“The way she inspires me is beyond sound and music,” Erez says from her Tel Aviv home. “I wish I could be as authentic and brave as her. The artistic path she’s gone through is one of the most interesting I’ve ever witnessed.”

Erez is especially drawn to the way Harvey speaks her mind on rightfully-acclaimed records like 2011’s Let England Shake LP. Angry and accessible, soft and sharp, it’s a protest record that doesn’t spell everything out.

The first few singles from Erez’s upcoming Off the Radar album (due out June 2nd through City Slang) take a similar approach. With its pitch-bent vocals, pressure-cooked beats, and lumbering bass lines—all sounds that are more often found at dance clubs than political rallies—”Dance While You Shoot” tackles an elusive government that thrives on “manipulative media, ignorance, and bureaucracy.”

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SXSWatch: The Powerful Spitfire Storytelling of Cuba’s La Dame Blanche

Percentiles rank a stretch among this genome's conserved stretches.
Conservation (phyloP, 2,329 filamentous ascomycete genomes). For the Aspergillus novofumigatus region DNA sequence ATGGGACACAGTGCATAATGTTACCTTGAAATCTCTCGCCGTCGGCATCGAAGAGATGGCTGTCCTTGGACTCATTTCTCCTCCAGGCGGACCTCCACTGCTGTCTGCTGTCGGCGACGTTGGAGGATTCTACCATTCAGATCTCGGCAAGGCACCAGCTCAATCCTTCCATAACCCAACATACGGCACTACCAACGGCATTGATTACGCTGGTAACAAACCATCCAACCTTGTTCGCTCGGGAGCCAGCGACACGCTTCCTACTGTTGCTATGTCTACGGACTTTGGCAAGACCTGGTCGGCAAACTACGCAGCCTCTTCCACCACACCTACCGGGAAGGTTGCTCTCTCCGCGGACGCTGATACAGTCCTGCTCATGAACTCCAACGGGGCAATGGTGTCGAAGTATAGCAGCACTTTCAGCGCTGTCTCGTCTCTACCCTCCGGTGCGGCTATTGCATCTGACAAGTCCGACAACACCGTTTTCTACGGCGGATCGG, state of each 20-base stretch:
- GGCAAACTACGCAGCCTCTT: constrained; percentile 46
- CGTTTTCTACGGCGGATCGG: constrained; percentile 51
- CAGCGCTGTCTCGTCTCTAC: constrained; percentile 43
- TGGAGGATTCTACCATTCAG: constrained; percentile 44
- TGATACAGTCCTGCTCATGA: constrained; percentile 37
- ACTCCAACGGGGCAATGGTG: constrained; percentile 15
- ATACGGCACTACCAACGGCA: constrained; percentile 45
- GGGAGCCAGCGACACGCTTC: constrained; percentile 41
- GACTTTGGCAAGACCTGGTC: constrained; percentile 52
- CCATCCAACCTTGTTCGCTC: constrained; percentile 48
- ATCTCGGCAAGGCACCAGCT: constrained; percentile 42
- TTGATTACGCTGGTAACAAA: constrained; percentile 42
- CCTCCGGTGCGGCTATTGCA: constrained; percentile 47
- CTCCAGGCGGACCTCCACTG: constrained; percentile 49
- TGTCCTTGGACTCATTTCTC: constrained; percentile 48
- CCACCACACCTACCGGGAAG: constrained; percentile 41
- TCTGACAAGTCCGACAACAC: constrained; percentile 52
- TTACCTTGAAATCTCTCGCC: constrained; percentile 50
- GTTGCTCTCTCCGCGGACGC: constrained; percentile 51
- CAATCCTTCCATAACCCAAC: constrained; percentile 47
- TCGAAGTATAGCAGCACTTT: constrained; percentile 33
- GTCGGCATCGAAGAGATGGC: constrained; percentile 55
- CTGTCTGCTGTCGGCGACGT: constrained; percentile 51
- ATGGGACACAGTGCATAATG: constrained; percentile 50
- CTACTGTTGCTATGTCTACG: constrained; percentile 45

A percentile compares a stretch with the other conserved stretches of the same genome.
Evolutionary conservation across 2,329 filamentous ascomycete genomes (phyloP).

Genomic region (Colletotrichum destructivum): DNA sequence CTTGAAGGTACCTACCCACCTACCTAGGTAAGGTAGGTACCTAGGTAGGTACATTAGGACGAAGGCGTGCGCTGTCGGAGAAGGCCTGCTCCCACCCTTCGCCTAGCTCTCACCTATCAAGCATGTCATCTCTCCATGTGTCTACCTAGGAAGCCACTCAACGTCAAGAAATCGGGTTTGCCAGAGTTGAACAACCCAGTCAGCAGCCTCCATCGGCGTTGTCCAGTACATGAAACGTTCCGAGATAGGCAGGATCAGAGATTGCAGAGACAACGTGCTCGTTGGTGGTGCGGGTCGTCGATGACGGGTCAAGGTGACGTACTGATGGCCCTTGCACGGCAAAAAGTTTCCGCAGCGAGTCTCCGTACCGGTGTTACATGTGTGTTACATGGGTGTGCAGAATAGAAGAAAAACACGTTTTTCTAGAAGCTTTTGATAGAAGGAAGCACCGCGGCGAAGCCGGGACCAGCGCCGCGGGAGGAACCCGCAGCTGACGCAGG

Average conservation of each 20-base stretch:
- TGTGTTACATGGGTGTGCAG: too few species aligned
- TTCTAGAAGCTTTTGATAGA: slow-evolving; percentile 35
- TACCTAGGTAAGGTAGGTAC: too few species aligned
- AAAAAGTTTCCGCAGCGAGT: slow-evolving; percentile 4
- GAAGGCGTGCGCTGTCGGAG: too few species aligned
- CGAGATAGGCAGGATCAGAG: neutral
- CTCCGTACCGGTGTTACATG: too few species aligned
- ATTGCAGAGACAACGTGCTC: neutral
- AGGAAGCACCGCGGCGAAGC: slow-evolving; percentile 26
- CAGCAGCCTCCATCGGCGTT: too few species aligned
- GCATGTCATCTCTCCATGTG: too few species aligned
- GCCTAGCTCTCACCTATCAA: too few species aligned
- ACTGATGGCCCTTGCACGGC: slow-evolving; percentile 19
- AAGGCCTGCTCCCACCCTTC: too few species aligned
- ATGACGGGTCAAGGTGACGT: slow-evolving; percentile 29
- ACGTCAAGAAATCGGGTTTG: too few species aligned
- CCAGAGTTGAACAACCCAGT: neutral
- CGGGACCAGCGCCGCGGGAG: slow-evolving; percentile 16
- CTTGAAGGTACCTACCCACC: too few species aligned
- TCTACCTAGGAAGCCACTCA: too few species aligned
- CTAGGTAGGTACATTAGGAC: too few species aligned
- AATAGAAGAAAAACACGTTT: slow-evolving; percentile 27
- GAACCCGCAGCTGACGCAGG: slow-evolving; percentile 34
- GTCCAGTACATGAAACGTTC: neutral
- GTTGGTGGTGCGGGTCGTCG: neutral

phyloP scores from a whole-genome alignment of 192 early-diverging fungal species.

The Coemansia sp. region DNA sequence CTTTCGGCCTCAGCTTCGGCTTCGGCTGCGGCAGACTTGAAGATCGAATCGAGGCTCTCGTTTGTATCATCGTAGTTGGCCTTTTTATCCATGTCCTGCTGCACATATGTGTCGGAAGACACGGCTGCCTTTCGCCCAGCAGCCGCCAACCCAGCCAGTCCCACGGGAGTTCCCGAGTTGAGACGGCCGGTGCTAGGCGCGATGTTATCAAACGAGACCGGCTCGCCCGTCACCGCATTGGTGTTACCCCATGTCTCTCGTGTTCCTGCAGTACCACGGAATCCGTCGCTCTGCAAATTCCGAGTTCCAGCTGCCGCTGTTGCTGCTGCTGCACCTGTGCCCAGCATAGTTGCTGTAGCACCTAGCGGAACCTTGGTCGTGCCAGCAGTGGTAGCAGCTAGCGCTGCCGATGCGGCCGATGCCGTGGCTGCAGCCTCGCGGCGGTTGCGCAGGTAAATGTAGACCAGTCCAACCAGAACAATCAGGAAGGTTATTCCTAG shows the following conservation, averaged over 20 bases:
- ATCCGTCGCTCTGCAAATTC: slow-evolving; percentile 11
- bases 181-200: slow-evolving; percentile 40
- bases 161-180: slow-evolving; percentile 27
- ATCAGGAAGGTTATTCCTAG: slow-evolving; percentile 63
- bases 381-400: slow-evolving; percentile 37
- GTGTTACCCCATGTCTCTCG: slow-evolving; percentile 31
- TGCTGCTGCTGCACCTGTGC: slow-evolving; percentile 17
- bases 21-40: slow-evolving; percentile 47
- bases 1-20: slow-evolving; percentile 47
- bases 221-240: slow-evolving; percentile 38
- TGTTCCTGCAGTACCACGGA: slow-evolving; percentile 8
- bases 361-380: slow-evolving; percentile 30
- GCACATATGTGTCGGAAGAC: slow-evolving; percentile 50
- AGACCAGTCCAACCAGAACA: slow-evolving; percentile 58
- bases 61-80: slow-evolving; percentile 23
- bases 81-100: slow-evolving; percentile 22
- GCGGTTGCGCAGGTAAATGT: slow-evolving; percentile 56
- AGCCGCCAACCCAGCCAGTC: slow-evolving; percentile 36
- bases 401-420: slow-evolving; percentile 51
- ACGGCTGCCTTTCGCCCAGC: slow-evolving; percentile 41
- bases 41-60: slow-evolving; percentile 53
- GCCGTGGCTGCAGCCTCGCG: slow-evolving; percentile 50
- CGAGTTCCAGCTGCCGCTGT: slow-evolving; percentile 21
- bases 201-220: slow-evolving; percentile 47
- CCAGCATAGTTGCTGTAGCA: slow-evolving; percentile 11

La Dame Blanche

La Dame Blanche, SXSW 2017. All photos by Daniel Cavazos.

As soon as you hear Yaité Ramos talk about her journey, from developing as a classical musician in the famed Escuela Nacional de Arte in Cuba, to finding her voice as a hip-hop artist in the streets of Paris, it’s evident that she’s a warrior—battle-tested and not afraid of the unknown. Artistically, she identifies herself as La Dame Blanche, a nod to the scary yet benevolent ghost at the center of a French opera of the same name, but also a picaresque wink at her status as a santera and a black woman. She’s a raconteur. With the flute as her chosen weapon, and Marc Babylotion Damblé of the Orisha’s providing the beats, she marches on-stage and raps about the characters, hardships, joys and lived experiences between the two places she calls home—France and Cuba.

On 2014’s Piratas and 2016’s 2, her spitfire rapping and strong delivery are underscored by bass-heavy staccato beats, turntable scratching, and a sophisticated mixture of cumbia rhythms intermingled with dancehall, Cuban rumba and son. In the midst of this fusion is Ramos’ flute, is sweet, bucolic melodies rounding out her signature sound and giving her music an emotional breadth that reveals the heart underneath the combativeness. After years of touring across Europe and the Americas, she’s finally performing at one of the music industry’s biggest events, South by Southwest in Austin, Texas.